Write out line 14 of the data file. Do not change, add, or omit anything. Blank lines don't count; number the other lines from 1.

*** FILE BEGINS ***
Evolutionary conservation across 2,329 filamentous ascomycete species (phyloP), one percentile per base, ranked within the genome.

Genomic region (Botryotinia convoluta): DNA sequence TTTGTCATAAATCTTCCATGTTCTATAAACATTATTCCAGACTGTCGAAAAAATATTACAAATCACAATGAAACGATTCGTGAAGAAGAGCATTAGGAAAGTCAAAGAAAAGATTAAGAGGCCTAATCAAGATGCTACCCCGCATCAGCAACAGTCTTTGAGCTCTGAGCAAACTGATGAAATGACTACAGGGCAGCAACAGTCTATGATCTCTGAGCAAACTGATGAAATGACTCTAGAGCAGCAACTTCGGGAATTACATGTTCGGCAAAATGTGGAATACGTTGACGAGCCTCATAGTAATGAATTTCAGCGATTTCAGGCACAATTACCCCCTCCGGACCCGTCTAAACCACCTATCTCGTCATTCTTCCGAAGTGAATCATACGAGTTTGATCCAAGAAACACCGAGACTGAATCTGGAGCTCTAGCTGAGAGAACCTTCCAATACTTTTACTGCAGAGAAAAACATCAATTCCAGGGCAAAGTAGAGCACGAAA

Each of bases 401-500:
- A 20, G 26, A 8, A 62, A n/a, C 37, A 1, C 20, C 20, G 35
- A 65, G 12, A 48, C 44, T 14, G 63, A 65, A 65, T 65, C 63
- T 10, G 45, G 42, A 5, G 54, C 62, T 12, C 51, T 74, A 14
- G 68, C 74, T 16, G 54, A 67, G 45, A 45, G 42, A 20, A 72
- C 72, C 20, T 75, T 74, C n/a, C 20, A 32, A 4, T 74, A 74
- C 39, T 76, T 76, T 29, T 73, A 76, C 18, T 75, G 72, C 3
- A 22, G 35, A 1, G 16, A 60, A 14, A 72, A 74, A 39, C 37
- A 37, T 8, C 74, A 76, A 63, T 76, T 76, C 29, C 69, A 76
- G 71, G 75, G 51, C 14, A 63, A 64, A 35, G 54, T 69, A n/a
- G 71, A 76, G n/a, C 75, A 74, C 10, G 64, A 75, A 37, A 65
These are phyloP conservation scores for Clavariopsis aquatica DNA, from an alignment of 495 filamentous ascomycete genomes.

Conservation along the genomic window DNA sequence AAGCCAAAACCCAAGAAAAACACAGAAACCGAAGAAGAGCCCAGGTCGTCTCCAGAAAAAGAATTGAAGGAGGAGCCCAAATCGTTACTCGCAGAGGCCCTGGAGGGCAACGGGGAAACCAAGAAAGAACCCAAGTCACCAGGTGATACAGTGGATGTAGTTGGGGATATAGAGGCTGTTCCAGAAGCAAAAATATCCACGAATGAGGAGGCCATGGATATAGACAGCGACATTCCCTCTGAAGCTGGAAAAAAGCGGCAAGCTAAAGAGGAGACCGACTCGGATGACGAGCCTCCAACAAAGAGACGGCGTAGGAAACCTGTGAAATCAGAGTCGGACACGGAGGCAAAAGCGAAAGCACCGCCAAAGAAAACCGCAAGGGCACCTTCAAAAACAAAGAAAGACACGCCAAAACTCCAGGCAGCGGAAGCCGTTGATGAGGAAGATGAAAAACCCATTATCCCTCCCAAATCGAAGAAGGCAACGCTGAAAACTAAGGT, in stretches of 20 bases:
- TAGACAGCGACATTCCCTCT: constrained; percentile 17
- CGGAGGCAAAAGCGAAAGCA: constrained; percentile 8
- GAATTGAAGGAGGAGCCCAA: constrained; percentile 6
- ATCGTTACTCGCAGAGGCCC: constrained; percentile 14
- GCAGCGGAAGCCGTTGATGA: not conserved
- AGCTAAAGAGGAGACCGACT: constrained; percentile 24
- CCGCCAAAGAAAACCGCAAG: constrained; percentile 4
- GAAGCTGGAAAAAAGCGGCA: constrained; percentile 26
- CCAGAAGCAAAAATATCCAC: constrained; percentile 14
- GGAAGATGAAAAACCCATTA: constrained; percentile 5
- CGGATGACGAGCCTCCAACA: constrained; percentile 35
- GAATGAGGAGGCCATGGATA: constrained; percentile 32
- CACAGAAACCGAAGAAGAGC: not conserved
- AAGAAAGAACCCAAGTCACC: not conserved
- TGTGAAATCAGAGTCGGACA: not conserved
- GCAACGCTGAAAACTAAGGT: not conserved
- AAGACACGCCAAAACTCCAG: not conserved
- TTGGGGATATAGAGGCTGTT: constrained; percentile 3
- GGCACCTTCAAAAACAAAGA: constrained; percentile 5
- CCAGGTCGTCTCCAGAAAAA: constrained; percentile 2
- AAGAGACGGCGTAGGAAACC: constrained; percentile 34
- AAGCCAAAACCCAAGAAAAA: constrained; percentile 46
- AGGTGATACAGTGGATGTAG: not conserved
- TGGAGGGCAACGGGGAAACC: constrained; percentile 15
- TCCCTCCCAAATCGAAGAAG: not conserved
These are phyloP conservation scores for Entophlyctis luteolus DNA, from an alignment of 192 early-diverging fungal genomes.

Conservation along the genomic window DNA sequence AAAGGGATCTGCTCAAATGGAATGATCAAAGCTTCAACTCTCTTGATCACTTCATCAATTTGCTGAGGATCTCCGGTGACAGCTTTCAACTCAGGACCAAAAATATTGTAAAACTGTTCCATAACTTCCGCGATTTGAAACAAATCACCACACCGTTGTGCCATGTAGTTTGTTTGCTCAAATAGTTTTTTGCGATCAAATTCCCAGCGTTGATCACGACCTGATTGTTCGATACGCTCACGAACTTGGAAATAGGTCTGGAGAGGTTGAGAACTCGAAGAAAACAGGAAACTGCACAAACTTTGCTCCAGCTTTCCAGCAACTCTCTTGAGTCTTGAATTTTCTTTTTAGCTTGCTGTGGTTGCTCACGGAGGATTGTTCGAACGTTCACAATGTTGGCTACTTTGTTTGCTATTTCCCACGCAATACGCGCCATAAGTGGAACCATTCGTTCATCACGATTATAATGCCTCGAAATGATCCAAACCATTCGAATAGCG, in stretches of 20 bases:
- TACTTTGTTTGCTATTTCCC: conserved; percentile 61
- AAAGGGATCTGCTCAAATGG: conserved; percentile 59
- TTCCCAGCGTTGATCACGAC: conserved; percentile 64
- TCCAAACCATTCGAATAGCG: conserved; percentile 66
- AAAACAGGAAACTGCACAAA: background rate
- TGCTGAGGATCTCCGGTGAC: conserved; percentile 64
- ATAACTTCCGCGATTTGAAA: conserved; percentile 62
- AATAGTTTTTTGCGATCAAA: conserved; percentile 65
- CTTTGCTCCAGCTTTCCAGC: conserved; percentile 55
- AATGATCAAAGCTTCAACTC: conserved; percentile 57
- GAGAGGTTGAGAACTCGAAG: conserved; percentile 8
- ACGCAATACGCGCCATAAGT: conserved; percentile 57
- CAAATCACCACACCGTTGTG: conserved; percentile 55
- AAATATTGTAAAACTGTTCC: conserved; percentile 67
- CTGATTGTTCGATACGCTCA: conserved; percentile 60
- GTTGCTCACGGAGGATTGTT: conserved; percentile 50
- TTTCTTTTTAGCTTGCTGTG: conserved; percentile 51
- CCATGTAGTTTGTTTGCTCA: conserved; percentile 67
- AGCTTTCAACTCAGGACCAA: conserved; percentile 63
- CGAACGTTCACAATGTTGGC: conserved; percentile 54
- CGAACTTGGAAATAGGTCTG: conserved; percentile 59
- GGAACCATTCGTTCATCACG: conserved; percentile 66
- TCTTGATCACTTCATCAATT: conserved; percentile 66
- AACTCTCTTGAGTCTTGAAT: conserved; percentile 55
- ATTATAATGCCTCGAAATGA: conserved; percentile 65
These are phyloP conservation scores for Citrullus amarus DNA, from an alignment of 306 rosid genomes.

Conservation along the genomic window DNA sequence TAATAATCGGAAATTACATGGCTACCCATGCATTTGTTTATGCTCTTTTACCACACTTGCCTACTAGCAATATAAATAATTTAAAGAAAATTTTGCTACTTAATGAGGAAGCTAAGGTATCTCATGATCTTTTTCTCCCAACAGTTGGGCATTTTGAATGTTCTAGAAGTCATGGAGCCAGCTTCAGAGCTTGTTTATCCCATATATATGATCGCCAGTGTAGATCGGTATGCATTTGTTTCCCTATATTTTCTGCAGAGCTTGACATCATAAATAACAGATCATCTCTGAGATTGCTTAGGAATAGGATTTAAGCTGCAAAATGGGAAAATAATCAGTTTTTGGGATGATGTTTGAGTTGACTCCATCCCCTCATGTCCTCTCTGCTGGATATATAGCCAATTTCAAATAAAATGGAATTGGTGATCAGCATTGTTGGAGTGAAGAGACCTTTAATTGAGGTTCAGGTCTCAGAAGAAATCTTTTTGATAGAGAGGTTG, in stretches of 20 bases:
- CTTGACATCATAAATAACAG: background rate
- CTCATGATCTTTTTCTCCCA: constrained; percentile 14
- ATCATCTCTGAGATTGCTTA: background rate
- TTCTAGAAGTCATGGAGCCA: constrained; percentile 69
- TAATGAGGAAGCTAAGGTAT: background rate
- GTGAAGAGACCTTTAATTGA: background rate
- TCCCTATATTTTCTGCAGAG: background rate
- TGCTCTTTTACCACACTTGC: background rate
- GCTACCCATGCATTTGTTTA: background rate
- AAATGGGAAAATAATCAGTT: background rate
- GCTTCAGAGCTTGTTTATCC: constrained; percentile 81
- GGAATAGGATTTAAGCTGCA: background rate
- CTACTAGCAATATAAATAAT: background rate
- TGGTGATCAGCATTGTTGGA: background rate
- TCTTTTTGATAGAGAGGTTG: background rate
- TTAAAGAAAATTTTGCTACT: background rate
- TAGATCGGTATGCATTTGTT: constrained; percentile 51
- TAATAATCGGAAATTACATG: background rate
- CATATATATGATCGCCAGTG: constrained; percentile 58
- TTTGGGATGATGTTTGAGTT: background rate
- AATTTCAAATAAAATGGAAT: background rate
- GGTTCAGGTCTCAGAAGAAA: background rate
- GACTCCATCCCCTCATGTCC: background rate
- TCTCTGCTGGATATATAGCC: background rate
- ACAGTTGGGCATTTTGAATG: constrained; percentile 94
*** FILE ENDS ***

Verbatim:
These are phyloP conservation scores for Clavariopsis aquatica DNA, from an alignment of 495 filamentous ascomycete genomes.